Illustration by Anthony Accardo http://bit.ly/uBhxFs
At a time when the people's trust in government is at an all-time low, our City Council Members have introduced legislation which increases the number of dangerous illegal immigrants in our neighborhoods. Under the recently passed law, Introduction 656, the New York City Department of Corrections will no longer cooperate with Immigration and Customs Enforcement (ICE) agents concerning approximately half of the illegal immigrants who get arrested in the City.
Speaker Christine Quinn and the City Council passed Introduction 656, a bill that limits the Department of Corrections (DOC) from sharing information with Immigration and Customs Enforcement (ICE) agents stationed at Rikers Island Correctional Facility. Prior to the bill being passed, if a person was arrested and detained at Rikers, the DOC would notify ICE agents of any illegal aliens at the facility. Under the Criminal Alien Program (CAP), ICE deports illegal aliens who are incarcerated in federal, state and local prisons. ICE agents and officers part of CAP are assigned to over three hundred local jails around the country. They screen inmates to see if they are here illegally and thus subjected to deportation. If the ICE agents believe an inmate is in the country illegally, ICE places a detainer on that person. A detainer is a formal request by a law enforcement agency to hold a person up to forty-eight hours after that person would otherwise have been released. During the forty-eight hour time period, ICE assumes custody of the person in question. According to the City Council's report, "between 2004 and 2009, more than 13,000 inmates at Rikers have been placed in deportation proceedings as a result of DOC's participation in CAP."
Under Introduction 656 this cooperation will become much more limited. If the incarcerated person has no prior arrests, is not a criminal defendant and not a suspected terrorist, the DOC will not honor detainer requests from ICE. The DOC will effectively release known illegal immigrants back onto the streets who otherwise would have been deported. The Council cites two reasons for passing this bill: first, since about half the illegal immigrants detained do not have a prior conviction there is no danger to society. According to the sponsors of the legislation, by removing illegal immigrants who do not have a criminal history, the only thing deportation is accomplishing is splitting up families. Second, cooperation between the DOC and ICE is "eroding trust between immigrants and local law enforcement." The idea is that now illegal immigrants who have knowledge about criminal activity will be more forthcoming to police because they will no longer fear deportation. If you hold the same views as Christine Quinn and do not consider it a crime to enter the United States illegally, at first glance this new law seems relatively benign. However, upon closer scrutiny these arguments quickly lose all merit.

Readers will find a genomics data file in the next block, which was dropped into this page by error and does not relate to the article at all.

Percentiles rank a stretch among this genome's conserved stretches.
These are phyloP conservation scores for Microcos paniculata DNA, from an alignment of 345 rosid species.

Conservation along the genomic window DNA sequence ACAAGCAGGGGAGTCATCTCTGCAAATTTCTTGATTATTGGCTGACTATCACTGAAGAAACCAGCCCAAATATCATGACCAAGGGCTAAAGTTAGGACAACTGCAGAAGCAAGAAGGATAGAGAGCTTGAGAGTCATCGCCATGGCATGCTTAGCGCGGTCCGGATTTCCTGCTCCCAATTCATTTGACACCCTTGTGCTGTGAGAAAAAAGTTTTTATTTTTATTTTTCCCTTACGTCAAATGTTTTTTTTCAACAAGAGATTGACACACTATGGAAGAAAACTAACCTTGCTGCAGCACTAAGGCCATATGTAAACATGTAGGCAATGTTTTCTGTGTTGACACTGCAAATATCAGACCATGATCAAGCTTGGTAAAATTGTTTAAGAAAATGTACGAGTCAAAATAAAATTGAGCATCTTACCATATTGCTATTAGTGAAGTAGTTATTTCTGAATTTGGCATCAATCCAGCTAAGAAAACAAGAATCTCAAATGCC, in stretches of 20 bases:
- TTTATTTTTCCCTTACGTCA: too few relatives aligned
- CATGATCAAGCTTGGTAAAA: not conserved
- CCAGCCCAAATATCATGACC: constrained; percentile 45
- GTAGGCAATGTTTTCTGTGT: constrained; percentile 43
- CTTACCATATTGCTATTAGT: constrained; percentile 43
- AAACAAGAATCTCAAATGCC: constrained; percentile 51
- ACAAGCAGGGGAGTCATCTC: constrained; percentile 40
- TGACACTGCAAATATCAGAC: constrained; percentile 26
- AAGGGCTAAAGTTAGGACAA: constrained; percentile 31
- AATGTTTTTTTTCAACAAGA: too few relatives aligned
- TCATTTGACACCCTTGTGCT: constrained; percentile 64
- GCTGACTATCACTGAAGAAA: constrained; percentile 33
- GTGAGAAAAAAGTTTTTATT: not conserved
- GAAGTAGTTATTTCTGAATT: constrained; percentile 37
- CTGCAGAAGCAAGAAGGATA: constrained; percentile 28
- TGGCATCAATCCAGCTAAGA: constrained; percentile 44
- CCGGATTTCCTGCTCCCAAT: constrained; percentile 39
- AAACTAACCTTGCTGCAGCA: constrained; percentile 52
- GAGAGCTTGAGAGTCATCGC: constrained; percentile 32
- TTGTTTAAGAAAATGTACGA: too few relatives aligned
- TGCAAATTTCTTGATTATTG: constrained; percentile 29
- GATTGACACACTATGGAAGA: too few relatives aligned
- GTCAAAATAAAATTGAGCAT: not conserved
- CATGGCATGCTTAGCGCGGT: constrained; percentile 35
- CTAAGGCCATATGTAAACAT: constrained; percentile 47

Legal Loopholes and Abandonment of Logic
Even if you believe all current illegal immigrants in this country should be given amnesty and granted citizenship, you should still not support this new law. Introduction 656 will increase the number of violent criminals on the streets of New York.
First, the DOC does not necessarily have access to the illegal immigrant's personal history. The City Council's Chair of the Public Safety Committee, Councilman Peter Vallone, cited this fact as a reason he is against this law. In a press statement Councilman Vallone stated, "As a former prosecutor, I can tell you that many dangerous criminals who have recently snuck into our country have no criminal record. This policy will only succeed in making our streets more dangerous." Councilman Vallone goes on to use two examples to illustrate how this law will release criminals back into our neighborhoods. This is part of Councilman Vallone's statement: "Mylan Rysa, recently arrested for killing his dog by throwing it out of his apartment window, and Carlos Salazar Cruz, convicted last year of raping and killing a young woman in Flushing. Rysa has two prior assault arrests, which resulted in convictions for violations (which are not considered crimes), while Cruz had no previous record. Under this legislation the city would not have shared arrest information with Immigration officials, and therefore, had Cruz's case not resulted in a conviction (Rysa's case is still pending) he would be free to roam our streets."
Note that according to this new law, Rysa's prior criminal history did not rise to a level deemed violent enough to be considered a threat to society. In Cruz's case, with no prior conviction, Cruz would have been considered safe to release. Councilman Vallone reveals the startlingly large legal loop holes through which violent criminals will escape out of the hands of ICE agents and back into our neighborhoods.